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Deepak Chopra

Chief Scientist at the Institute of Noetic Sciences (IONS), Associated Distinguished Professor at the California Institute of Integral Studies (CIIS), and chairman of the biotech company, Cognigenics.

Deepak Chopra
Dr. Deepak Chopra

Skeptics in the Media: Gadflies Without a Sting

We live in a society where the worst humiliation, apparently, is to be duped. If Skeptic magazine’s table of contents reflects the world, we are buried up to our necks in charlatans, pseudoscientists, scam artists, and the self-deluded.

I cannot otherwise explain why being skeptical, without any additional positive contribution, is considered somehow admirable. I dislike skepticism when it sits by the road and shoots down any traveler trying to take a different way. I oppose skepticism when it turns destructive, using disdainful dismissiveness as its chief tactic.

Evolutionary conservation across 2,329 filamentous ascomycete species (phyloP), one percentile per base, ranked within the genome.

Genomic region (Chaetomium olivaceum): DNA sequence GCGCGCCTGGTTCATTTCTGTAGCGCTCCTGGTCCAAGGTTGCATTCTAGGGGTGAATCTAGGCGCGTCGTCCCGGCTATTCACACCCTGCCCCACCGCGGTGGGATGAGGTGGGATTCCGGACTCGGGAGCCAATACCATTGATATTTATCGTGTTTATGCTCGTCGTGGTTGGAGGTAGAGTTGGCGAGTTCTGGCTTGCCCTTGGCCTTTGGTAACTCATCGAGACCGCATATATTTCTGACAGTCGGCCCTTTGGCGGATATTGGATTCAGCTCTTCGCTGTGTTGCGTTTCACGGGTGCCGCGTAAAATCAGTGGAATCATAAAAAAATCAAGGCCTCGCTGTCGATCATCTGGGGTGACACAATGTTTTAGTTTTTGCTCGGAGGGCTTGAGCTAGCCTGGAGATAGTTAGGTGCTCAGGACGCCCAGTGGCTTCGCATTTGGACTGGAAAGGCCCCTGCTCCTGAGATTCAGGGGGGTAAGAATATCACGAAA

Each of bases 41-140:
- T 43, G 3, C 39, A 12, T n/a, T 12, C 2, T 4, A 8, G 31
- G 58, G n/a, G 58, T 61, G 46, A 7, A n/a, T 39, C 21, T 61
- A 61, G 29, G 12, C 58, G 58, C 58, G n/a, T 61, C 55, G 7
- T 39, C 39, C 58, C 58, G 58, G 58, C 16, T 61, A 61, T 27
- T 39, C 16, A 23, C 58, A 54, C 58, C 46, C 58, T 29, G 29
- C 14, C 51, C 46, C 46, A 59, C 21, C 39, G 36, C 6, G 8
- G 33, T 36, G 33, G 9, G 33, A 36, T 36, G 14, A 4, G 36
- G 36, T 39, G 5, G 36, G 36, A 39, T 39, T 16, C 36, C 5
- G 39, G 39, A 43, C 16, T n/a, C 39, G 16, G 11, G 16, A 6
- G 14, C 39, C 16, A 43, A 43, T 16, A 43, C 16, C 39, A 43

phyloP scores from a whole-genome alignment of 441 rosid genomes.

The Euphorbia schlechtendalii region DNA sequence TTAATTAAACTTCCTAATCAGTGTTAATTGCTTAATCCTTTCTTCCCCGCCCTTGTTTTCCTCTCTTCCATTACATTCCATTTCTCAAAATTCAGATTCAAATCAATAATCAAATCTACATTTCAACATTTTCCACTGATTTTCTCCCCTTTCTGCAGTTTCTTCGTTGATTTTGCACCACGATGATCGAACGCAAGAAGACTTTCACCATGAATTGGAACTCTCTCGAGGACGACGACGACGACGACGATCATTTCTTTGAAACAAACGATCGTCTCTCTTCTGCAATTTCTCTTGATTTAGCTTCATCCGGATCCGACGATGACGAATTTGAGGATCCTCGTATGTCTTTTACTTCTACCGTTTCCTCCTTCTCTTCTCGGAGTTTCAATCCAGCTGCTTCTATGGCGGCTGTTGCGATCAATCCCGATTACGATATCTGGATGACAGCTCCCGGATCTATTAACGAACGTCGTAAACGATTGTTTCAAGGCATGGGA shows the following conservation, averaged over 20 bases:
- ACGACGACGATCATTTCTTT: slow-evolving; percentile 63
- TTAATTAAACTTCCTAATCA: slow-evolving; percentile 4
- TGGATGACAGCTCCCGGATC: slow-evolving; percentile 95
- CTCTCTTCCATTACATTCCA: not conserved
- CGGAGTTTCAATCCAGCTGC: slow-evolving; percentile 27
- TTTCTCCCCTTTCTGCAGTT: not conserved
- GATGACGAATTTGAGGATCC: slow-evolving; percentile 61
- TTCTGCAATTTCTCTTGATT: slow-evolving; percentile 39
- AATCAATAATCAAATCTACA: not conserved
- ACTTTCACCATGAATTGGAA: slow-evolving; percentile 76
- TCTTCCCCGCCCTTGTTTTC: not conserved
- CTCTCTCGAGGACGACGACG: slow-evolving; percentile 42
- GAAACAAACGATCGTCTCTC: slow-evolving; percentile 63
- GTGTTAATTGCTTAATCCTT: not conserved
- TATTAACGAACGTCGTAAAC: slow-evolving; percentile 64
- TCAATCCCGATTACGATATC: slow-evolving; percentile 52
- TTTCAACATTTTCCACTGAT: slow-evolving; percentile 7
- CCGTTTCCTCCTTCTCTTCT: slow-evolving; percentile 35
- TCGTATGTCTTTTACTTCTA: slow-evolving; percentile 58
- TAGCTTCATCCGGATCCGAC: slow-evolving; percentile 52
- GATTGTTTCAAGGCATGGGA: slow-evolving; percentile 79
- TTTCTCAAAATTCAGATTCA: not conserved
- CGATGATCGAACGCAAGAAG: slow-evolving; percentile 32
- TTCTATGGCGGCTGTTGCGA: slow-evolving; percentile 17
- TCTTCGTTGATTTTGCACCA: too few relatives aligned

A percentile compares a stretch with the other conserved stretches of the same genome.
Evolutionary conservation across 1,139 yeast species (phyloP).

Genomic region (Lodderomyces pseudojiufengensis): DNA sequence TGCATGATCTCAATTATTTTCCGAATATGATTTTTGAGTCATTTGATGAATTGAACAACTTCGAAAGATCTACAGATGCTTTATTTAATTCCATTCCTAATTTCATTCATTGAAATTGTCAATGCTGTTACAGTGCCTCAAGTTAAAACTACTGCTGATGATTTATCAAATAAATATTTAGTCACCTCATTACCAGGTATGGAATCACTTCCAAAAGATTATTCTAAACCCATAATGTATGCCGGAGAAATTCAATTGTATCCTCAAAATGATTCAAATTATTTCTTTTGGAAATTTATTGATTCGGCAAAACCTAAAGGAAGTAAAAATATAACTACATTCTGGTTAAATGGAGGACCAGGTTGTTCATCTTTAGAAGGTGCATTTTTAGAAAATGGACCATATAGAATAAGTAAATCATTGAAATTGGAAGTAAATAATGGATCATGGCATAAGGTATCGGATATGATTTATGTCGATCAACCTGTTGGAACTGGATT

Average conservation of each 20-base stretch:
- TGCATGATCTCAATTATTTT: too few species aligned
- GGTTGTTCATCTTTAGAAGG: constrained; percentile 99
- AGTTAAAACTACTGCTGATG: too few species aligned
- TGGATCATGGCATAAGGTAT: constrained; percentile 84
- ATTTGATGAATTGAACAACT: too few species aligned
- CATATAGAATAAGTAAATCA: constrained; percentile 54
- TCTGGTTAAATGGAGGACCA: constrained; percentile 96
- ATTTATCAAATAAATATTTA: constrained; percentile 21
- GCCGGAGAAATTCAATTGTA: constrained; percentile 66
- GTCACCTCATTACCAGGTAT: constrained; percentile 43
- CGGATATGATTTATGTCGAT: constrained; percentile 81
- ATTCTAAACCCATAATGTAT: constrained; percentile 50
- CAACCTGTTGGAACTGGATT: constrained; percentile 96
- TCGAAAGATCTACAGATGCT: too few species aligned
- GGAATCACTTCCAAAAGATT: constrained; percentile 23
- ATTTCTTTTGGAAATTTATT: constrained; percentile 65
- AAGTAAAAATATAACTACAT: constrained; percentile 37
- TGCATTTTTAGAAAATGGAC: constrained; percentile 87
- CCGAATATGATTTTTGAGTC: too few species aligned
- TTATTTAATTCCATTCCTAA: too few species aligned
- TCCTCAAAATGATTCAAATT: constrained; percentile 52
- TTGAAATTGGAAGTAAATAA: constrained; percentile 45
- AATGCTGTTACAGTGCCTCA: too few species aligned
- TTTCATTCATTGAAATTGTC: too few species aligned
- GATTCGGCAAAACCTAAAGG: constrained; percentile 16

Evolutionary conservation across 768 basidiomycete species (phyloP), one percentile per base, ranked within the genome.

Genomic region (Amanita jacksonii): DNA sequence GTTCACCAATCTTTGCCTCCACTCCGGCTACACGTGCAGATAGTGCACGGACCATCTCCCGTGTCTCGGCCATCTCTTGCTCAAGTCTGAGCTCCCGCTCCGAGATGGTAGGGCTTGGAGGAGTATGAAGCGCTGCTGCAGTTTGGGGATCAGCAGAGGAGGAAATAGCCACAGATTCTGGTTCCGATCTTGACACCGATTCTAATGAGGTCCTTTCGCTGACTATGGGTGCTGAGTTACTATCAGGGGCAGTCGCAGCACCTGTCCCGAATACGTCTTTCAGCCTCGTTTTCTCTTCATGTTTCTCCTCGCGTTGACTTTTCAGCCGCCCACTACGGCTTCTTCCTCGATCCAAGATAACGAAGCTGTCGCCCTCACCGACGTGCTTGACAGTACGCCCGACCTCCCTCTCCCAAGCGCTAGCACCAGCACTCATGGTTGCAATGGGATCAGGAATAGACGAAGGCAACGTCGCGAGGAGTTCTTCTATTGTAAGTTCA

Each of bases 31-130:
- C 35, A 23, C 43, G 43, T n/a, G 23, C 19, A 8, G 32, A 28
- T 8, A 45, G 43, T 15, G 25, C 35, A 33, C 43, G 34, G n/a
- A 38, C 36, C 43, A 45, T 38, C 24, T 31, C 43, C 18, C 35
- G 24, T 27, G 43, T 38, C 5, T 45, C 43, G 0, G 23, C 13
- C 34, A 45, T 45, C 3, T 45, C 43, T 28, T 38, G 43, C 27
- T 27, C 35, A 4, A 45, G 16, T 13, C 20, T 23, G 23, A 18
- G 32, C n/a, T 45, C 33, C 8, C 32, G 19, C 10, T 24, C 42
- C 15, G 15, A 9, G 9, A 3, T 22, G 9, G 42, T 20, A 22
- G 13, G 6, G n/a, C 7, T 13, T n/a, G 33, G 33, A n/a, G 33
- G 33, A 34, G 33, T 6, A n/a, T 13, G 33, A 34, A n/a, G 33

Let me speak personally here as a target of skeptical critiques:

I have rarely met a skeptic who didn’t use ad hominem attacks.

1.   Skeptics generally leap to the conclusion that I am naive, self-deluded, or simply unread in the sciences.

2.   Skeptics rarely examine the shaky assumptions of their own position.

3.   Skeptics believe that doubt is a positive attribute. (Skeptics in person can be appealing, usually in a kind of quirky misanthropic way, although most come off as self-important petty naysayers who try everyone’s patience.)

4.   Worst of all, skeptics take pride in defending the status quo and condemn the kind of open-minded inquiry that peers into the unknown.